Three-time major winner Jordan Spieth sees this week’s Ryder Cup as a way to jump-start his 2019 campaign after a struggling season in which he failed to reach last week’s Tour Championship.
The 25-year-old American hasn’t won since capturing last year’s British Open title, his best showing this year a third-place effort at the Masters.
But 10th-ranked Spieth, also the 2015 Masters and US Open winner, could lift his spirits by helping the US team keep the Ryder Cup when the biennial battle with Europe is renewed Friday at France’s Le Golf National.
“I look at this week as very important going forward for next season,” Spieth said.
“If I came out and played really solid golf this week, I would feel like I accomplished a lot this year. I would feel like I went to places where I needed to build back up and learn a lot from my own game.”
Spieth made his Cup debut in 2014 at Gleneagles under the pressure of chanting, singing hecklers.
“Ryder Cup is a situation where you’re playing almost every hole with the same feel as you get on a major championship Sunday in contention,” he said. “So to be able to put those to test, and if I can do so successfully, I’ll feel like I gained a lot out of it.”
Spieth comes into the event having taken a week off and worked out while teammates were at the Tour Championship, a US PGA playoff event he just missed after a poor showing at the BMW Championship.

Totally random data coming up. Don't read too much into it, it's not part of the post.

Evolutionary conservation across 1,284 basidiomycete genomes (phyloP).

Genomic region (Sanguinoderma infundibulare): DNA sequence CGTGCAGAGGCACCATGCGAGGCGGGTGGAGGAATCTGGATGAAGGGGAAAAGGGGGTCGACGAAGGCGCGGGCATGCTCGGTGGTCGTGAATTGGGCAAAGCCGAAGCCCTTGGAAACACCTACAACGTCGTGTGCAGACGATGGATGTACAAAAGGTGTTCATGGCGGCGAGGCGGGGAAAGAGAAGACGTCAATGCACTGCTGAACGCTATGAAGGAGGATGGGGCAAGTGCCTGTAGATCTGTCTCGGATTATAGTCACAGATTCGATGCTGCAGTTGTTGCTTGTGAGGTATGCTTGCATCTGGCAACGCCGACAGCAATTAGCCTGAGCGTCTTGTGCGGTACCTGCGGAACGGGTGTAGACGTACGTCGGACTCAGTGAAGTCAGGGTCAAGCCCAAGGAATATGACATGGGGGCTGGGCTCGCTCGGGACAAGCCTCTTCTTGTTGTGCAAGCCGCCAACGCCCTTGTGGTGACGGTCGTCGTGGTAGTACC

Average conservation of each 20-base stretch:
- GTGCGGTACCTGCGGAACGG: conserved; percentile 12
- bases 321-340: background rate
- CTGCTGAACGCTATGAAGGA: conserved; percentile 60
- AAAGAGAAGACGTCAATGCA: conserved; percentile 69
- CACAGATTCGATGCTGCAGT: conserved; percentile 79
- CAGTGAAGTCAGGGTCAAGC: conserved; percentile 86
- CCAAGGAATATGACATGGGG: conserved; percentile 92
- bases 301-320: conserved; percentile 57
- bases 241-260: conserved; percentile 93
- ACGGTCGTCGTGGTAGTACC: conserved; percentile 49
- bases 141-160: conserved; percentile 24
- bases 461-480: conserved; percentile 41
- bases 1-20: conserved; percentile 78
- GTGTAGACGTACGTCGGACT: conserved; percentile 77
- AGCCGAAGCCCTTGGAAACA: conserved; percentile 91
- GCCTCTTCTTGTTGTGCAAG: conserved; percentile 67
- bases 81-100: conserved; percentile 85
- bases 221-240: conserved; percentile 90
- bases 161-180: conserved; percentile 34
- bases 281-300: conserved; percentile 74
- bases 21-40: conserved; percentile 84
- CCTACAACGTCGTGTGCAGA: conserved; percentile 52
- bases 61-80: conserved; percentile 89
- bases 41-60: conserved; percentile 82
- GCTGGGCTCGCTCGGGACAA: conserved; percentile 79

“I took Tour Championship week to slowly progress each day, do a little bit more, and I was progressing nicely,” Spieth said.
“My game was in the best state that it had been in until BMW and I kind of just ran out of gas there. But I was able to get that rest.”
Spieth will have an early chance to do so, with plans to play in some fall events the next two months.
“I love where Jordan is actually right now,” US captain Jim Furyk said. “He brings so much to the team room as a leader. For his age, he’s very mature, and all those guys kind of his age group, when Jordan speaks, everyone seems to listen.
“Having a week off, having some fresh legs, a fresh mind, he’s probably champing at the bit right now. He’s probably ready to go this week and I think it would be a real good week for him.”
Spieth called his 2014 tee shot at Gleneagles “probably the most nerve-wracking tee shot I’ve ever hit” and expects another tough one this week with 7,000 fans at the first tee.
“We’ll hear the Europe chants and the Ole! Ole! Ole! chants on the driving range whenever we’re teeing off an hour ahead of time,” Spieth said. “And this tee shot’s as difficult a first tee shot as we’ve probably played the entire season. That adds to it.”
He’ll need accuracy as well as his trademark distance to be sure.
“Tee balls are key here,” Spieth said. “If you miss the fairway, you’re likely not going to be able to hold the green, and with a lot of greens surrounded by water, you’re actually having to really kind of almost lay up out of the rough.”
Spieth expects some par celebrations this week instead of birdie binges that were enjoyed in the US 2014 win at Hazeltine.
“I don’t think you’ll go anywhere else where you’ll see as many fist-pump pars as you’ll see this week,” Spieth said.
“I don’t think there will be as many roars. There were a lot of putts made at Hazeltine from six to 30 feet. You just won’t see that many birdie opportunities because if you miss the fairway, you’re fighting for par.”
© Agence France-Presse (Additional edits by Marisa Kennedy)